GR US

Is That All We Are? Monsters?

Αssociated Press

An attendee dressed as Medusa poses during New York Comic Con at the Jacob K. Javits Convention Center on Saturday, Oct. 5, 2019. (Photo by Charles Sykes/Invision/AP)

The Smithsonian Magazine recently published an article titled Why So Many Mythological Monsters Are Female by Nora McGreevy. It is a contemporary feminist attempt at understanding mythology through a variety of prominent female scholars.

While it states that a surprising number of monsters are female, it neglects to mention that there were also many male monsters such as: Basilisk, Cerberus, Cyclops, Manticore, and the Minotaur.

The main takeaway from the article is that mythological female monsters illuminate men’s ancient patriarchal fear and distain of women. Yes, there was a patriarchy. It was prevalent in ancient Athens and not so much in Sparta. But I ask, is this simplistic conclusion the whole story?

The Smithsonian article quotes Madeleine Glennon, from the Metropolitan Museum of Art: “Female monsters reveal more about the patriarchal constraints placed on womanhood than they do about women themselves.” I say, shall we then ignore Athena? After all, she was the one who punished Medusa and made her a monster.  Was Athena not a woman? No man constrained her in the patriarchy. 

Furthermore, author Jess Zimmerman is quoted: “Women have been monsters, and monsters have been women” and “Greek mythology [had] a heavy, heavy influence on Renaissance literature, and art and Renaissance literature [have] a heavy influence on our ideas now, about what constitutes literary quality, from a very white, cis [gendered], male perspective”

Does Zimmerman not understand that people were not ‘white’? They were their cultures, their city states (such as Athenian or Spartan), and/or their countries/ethnicity (such as Hellenic). But there was no ‘white’ until recently. 

And “cis-gendered”? Does she expect past centuries and the ancient world to have as many trans people as we do today (the opposite of cis)?

Did she forget that the Greeks recognized Pride? Why does she not celebrate Sappho who was a great lesbian poet? Why does she not acknowledge that Aphrodite and Hermes had a non-binary child? 

I agree that ‘perspective’ is culturally biased. We read ancient stories through the lens of our contemporary culture. Yet, as Zimmerman would be frustrated by cis-male Arthur Evans who imposed his early 20th century British culture on the Minoans, she imposes her contemporary American female neurosis on Greek mythology. The results are interpretations that distort and disempower.

A case in point: Lamia’s story is one of sorrow at the murder of her children by Hera. As a result, she painfully travels the world in search of other people’s children to eat. Zimmerman interprets Lamia: “To deviate in any way from the prescribed motherhood narrative is to be made a monster, a destroyer of children.” I ask how Zimmerman explains the many psychologically satisfied, whole, virgin, childless women in Greek Mythology? In addition, I challenge Zimmerman to compare and contrast Lamia to the German male mythological person, the Pied Piper, who also stole the village children.   Lastly, I question, why did Aristophanes give Lamia testicles in his plays and, thus, make her gender neutral? Or shall we just conclude that Lamia just didn’t want to be a mama housewife? This is when I feel the need to enter an eye roll emoji.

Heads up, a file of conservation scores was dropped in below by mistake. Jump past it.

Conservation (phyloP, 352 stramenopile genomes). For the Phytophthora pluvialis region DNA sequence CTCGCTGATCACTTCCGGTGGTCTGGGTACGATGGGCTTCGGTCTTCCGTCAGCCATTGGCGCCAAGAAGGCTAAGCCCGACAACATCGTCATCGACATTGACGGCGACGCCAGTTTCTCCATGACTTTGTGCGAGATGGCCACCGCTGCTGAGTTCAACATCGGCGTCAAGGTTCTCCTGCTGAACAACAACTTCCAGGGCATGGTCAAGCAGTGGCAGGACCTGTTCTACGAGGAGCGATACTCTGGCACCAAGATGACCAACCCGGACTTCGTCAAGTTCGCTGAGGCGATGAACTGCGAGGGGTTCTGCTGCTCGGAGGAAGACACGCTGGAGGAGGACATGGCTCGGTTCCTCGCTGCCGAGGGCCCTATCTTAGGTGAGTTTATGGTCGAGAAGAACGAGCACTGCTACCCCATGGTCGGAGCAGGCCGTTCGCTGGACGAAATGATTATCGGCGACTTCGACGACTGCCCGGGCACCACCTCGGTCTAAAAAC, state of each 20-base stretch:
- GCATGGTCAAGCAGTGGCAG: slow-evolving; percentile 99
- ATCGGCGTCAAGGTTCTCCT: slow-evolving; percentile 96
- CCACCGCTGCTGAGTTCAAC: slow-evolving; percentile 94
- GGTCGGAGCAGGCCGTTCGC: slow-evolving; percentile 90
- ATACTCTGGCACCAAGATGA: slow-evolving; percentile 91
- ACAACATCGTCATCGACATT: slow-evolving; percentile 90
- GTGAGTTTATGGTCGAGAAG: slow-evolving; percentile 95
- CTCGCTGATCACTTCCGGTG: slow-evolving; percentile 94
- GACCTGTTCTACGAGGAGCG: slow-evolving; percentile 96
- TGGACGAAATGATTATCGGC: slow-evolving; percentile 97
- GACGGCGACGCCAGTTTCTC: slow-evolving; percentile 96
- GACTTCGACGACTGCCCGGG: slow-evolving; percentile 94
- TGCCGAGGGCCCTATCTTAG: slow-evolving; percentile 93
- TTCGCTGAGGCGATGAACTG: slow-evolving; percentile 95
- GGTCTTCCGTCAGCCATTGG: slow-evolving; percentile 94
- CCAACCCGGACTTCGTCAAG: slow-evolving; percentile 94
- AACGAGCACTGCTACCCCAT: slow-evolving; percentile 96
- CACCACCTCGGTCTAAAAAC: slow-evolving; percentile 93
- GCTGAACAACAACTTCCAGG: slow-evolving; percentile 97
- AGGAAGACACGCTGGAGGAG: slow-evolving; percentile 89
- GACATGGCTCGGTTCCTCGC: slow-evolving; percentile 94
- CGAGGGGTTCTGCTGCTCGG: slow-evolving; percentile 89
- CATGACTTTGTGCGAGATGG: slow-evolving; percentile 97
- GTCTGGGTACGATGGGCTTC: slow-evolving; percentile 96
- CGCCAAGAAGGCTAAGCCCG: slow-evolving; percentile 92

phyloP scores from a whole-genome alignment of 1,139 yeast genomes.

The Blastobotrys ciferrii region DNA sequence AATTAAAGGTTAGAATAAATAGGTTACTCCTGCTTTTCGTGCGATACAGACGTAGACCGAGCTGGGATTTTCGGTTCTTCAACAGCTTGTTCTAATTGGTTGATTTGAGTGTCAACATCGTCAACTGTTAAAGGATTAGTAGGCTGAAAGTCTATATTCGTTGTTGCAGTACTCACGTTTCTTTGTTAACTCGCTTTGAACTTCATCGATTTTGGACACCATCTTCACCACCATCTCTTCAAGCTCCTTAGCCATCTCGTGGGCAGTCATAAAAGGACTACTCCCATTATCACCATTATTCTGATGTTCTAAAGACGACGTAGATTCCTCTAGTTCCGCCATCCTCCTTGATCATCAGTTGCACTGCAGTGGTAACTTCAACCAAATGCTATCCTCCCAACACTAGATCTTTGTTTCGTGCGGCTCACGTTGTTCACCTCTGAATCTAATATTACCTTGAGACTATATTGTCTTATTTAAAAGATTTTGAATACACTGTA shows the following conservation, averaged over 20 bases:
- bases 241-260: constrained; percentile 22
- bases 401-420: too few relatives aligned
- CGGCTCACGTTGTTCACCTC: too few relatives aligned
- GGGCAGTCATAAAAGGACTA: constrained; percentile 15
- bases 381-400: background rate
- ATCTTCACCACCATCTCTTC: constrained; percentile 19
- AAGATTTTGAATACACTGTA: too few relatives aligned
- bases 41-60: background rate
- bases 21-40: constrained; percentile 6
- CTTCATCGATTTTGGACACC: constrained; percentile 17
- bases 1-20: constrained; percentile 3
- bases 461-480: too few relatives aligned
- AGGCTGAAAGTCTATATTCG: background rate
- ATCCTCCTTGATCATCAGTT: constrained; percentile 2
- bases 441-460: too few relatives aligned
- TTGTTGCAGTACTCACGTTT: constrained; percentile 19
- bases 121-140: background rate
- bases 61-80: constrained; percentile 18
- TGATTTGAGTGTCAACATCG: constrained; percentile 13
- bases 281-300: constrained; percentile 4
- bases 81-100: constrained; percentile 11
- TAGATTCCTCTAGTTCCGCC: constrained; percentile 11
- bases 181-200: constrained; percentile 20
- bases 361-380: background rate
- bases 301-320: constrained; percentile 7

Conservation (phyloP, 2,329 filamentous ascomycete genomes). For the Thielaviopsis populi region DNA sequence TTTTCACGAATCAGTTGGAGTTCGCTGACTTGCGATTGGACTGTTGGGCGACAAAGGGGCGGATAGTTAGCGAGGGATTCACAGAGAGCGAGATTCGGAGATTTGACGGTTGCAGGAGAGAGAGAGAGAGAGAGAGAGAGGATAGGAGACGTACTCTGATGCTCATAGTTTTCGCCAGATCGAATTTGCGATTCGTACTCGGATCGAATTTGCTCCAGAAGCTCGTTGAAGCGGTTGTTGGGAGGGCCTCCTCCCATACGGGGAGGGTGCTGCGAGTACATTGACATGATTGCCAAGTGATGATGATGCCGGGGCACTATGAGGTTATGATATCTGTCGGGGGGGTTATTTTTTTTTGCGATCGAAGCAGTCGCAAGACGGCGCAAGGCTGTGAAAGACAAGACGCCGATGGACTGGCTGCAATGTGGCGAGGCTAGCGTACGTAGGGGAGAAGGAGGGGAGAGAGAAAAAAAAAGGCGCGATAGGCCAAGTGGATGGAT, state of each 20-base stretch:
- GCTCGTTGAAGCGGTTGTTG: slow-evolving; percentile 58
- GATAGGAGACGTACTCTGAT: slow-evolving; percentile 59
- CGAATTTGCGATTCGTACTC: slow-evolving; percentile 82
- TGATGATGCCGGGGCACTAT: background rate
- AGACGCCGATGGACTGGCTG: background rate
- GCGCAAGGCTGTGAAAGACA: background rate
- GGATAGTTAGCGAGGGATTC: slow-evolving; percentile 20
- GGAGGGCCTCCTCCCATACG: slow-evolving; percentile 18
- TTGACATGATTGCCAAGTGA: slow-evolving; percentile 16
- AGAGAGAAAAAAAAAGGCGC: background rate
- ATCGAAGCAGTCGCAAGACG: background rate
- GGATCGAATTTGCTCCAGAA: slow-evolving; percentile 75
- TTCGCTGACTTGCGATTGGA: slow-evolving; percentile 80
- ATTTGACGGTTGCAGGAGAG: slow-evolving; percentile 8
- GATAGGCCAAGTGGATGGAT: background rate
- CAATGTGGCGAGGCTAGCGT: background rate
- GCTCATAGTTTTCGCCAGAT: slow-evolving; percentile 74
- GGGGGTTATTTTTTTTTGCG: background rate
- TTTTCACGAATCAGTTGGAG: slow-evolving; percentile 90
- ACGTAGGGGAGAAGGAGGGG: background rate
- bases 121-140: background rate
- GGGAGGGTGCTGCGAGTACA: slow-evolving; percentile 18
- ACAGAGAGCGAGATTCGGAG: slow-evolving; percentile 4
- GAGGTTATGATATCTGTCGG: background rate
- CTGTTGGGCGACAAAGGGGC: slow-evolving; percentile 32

The ancient Greeks had 12 (13) Olympians, six were female and six (seven) male. 

Yes, Hestia stepped down to give her seat to Dionysus. She was the flame rarely portrayed in ancient art. She didn't need the stories and drama of Olympus. She was content in the center of the home where family is. She didn't need the power, glory, and gossip of the mountain. She was peace and internal energetic warm wisdom (unlike Athena who was intellectual wisdom of the mind).

Because there are so many characters in the ancient world, it's easy to cherry pick. Zimmerman references, Women of Classical Mythology which is a dictionary 462 pages long of literally thousands of female characters. How then was she able to form her conclusions on women in ancient Greece by a handful of monsters? 

Where are the next wise contemporary storytellers of women’s mythology such as Clarissa Pinkola Estés (Women Who Run with the Wolves: Myths and Stories of the Wild Woman Archetype), Jean Shinoda Bolen (Goddess in Every Woman), or Marija Gimbutas (The language of the Goddess)?

Where are todays feminists teaching our girls the history and tales of Hypatia, Sapho, Aspasia, Antigone, Spartan women, the Amazons, Artemis (the champion of women and girls), Athena (the wise warrior), and Demeter (the best mom!)?  Where are the storytellers talking about the all-female muse team (Thalia, Urania, Melpomene, Polyhymnia, Erato, Calliope, Clio, Euterpe, and Terpsichore)?

Dear Jess Zimmerman, you say, “women have been monsters, and monsters have been women, in centuries’ worth of stories.” Women are much more than monsters in the ancient world! We are more than victims of misogyny. 

If we as a society focus on the smallest half empty raki glass, we ignore the power of the female. We disempower our girls who are the future. I, a Greek-American feminist who loves my ancestors, will teach my girls their Yiayias were not just monsters and that our ancient cultural stories speak of many ways to be a full, powerful, and beautiful woman.

Penelope Eleni Gaitanis Katsaras is a mother, former public school teacher, former art professor, and studio artist from Queens, NY.